Reversing Trend

By Valerie Thelen, Staff Writer

 

With the housing market struggling, many homeowners are finding creative ways to make their current home as affordable as possible. This trend is no different for the senior population. A new movement has been toward reverse mortgages, a unique type of home loan that allows a homeowner to convert part of the accumulated equity into cash.

Instead of paying down debt, a homeowner actually accrues it while receiving mortgage checks. No repayment is required of the borrower until they no longer use the home as a primary residence or fail to meet the mortgage requirements.

A reverse mortgage could be a help to a caregiver looking to keep a loved one in their home for as long as possible, and pay for services such as home care, medications, etc.

Reverse mortgages have been gaining popularity because it has become more difficult to sell a home, and some elderly homeowners find themselves unable to refinance or qualify for a traditional home-equity loan because of the more stringent credit standards.

Fact Sheet

First of all, what is a reverse mortgage? Below are some quick information bits to know before proceeding.

Eligibility: All borrowers must be at least 62 years old and must occupy the residence (where they live for the majority of the year). They do not have to have an income since no payments are made in this program. Singe-family, one-unit dwellings are eligible for all reverse mortgages, while some programs accept other types.  These include two-to-four-unit properties, manufactured homes built after June 1976, condominiums and townhouses. Mobile homes are usually not accepted.

Ownership: The homeowner still retains ownership of their home within the parameters of a reverse mortgage. They must still pay taxes, repairs, insurance, etc. When the reverse mortgage ends, the owner owes all cash advances made, plus interest.

Amounts: Each homeowner is eligible for a different amount of money, depending on their age and the home’s value.  Interest rates and closing costs by area will also be factors in the equation. 

Payments: The money can be paid to the homeowner in a variety of ways—all at once, in monthly cash advances, through a line of credit, or a combination. The line of credit is the most popular option as it allows the homeowner to decide when and how much of the cash they want paid to them.

Payoff: No payments are due while the mortgage is outstanding. The loan must be repaid when the homeowner no longer occupies the residence, whether because of death or moving away. The amount owed can never exceed the value of the home; and if the home is sold for more than the value of the reverse mortgage, the extra money goes to the individual or their estate.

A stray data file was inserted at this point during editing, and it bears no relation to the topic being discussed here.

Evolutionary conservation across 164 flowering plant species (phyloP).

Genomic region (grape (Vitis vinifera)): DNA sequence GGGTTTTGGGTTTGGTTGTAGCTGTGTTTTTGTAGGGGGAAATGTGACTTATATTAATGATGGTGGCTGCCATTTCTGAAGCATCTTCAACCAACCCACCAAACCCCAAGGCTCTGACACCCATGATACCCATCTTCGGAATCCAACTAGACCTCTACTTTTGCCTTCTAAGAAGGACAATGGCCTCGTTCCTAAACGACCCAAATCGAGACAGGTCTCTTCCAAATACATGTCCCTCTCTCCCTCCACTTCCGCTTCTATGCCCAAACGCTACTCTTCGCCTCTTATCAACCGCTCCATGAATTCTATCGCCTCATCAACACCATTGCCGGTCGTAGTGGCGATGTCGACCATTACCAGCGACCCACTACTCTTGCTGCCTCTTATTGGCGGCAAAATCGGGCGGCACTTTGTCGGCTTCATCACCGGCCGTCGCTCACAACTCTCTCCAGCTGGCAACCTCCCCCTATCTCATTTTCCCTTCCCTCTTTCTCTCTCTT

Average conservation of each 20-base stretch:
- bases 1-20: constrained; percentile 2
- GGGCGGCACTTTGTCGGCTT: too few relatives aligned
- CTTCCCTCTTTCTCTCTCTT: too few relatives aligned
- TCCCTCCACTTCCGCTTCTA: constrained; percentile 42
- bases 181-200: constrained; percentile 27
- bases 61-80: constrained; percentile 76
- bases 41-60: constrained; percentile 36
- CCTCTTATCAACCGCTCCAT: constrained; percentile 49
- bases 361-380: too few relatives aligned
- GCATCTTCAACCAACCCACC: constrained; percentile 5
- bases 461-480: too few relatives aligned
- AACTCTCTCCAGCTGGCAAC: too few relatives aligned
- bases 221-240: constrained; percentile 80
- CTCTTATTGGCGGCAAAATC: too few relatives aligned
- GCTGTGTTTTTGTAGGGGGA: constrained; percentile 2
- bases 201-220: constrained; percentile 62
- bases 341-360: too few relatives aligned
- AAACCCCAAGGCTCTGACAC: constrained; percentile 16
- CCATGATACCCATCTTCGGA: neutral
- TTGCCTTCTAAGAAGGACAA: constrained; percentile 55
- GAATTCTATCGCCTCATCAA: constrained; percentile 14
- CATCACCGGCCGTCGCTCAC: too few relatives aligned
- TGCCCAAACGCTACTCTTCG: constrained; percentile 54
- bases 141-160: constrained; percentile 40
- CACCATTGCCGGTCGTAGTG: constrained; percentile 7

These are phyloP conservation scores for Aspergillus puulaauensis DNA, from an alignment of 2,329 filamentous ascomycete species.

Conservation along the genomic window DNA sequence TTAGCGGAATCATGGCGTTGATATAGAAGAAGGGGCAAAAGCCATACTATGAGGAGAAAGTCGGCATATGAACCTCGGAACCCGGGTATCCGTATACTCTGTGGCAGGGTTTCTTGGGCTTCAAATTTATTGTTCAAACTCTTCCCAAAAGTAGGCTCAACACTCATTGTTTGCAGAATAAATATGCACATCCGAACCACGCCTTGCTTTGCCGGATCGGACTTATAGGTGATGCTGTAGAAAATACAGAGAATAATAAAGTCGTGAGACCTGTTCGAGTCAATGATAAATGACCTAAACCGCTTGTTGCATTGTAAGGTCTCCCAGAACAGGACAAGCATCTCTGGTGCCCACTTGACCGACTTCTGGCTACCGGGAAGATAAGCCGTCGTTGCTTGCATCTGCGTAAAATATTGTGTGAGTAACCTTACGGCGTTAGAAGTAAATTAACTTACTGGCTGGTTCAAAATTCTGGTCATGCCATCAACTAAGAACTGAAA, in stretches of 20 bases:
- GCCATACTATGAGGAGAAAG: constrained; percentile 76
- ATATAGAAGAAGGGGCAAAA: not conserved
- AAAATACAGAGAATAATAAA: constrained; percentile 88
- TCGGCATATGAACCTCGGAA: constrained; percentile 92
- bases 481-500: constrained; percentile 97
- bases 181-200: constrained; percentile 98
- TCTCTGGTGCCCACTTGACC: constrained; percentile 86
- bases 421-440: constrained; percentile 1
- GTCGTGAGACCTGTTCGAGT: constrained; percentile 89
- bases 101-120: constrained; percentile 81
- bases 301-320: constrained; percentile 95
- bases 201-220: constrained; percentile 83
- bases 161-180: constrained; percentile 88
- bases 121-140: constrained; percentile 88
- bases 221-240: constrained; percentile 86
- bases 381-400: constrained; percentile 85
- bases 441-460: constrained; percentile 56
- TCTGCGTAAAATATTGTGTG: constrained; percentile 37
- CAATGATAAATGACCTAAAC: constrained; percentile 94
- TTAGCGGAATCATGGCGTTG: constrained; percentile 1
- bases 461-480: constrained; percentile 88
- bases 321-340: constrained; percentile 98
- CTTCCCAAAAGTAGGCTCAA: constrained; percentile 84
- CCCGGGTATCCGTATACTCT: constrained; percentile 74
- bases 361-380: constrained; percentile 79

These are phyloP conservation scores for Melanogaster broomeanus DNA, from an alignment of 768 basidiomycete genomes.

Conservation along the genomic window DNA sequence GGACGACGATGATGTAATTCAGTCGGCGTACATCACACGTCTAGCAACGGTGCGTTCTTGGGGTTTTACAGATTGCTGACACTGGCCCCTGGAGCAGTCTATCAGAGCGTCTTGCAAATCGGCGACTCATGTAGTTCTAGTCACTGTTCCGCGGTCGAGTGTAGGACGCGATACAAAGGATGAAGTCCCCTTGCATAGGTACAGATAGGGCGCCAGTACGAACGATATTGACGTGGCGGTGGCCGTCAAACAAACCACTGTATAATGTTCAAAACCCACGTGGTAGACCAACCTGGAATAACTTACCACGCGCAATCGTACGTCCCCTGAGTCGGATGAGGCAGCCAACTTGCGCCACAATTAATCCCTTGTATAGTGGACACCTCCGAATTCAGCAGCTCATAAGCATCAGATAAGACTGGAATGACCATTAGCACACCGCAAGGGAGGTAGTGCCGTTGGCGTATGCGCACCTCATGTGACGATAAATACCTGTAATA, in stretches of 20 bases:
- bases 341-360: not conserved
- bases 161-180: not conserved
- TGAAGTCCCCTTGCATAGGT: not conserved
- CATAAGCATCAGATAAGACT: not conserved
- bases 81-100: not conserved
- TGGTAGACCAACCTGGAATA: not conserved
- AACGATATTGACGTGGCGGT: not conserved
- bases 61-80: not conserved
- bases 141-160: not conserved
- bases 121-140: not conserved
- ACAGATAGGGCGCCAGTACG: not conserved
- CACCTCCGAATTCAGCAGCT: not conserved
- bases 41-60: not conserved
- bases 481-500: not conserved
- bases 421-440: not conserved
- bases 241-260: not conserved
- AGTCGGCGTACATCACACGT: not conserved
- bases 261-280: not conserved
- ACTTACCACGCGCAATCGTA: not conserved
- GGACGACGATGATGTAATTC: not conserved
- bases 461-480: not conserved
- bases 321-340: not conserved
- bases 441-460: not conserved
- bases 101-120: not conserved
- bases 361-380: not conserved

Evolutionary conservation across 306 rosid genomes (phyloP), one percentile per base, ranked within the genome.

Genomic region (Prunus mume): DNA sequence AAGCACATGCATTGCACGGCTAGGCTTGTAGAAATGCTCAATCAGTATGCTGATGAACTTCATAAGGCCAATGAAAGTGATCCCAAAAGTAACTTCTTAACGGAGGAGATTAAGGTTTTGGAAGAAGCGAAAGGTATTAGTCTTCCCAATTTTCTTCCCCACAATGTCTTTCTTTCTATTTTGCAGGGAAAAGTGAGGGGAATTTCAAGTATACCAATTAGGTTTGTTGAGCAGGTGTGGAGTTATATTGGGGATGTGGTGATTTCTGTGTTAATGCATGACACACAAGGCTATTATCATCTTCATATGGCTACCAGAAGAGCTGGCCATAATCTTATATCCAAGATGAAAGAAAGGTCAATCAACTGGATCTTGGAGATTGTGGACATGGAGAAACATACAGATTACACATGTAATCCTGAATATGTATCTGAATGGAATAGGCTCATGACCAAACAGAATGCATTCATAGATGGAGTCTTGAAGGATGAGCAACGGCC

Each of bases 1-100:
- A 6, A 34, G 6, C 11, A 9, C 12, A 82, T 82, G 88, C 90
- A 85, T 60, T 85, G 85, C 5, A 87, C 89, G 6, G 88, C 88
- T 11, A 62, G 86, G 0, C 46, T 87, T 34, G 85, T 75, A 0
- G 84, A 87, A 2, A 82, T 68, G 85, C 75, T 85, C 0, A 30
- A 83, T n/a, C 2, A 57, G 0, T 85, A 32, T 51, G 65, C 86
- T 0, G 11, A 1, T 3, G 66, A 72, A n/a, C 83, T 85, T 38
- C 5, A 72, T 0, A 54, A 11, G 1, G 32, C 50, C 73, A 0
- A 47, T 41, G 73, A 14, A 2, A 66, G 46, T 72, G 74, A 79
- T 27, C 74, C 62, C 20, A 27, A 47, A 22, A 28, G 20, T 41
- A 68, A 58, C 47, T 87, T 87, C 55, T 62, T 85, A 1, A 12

Red flags: There are changes a homeowner could make that would affect the security of the loan. These include renting out part or all of the residence, adding a new owner to the title, changing the zoning classification, or taking out additional, new debt against the home. A homeowner in a reverse mortgage should ask their loan advisor before doing any of these. Current mortgages: Many people, more than 60 percent, are using reverse mortgages to pay off an existing mortgage. This allows a greater cash flow every month for people in their later years of life.

There is one main type of reverse mortgage available to homeowners meeting the criteria already discussed. This is a Home Equity Conversion Mortgage (HECM).  It has been available since 1989 and is insured by the federal government through the Federal Housing Administration (FHA). The maximum loan limit for a HECM is $625,500. If a home is worth more, this is the still the amount a person can receive. If the home is worth less, it will be according to that figure.

There are fees associated with an HECM; but they are capped, making this loan affordable. The first is the Mortgage Insurance Premium (MIP), which is paid directly to the FHA in exchange for guaranteeing the loan.  This also ensures a homeowner will not owe more than the value of the home when the HECM must be repaid. The origination fee is another, capped at $6,000, as well as standard mortgage closing costs.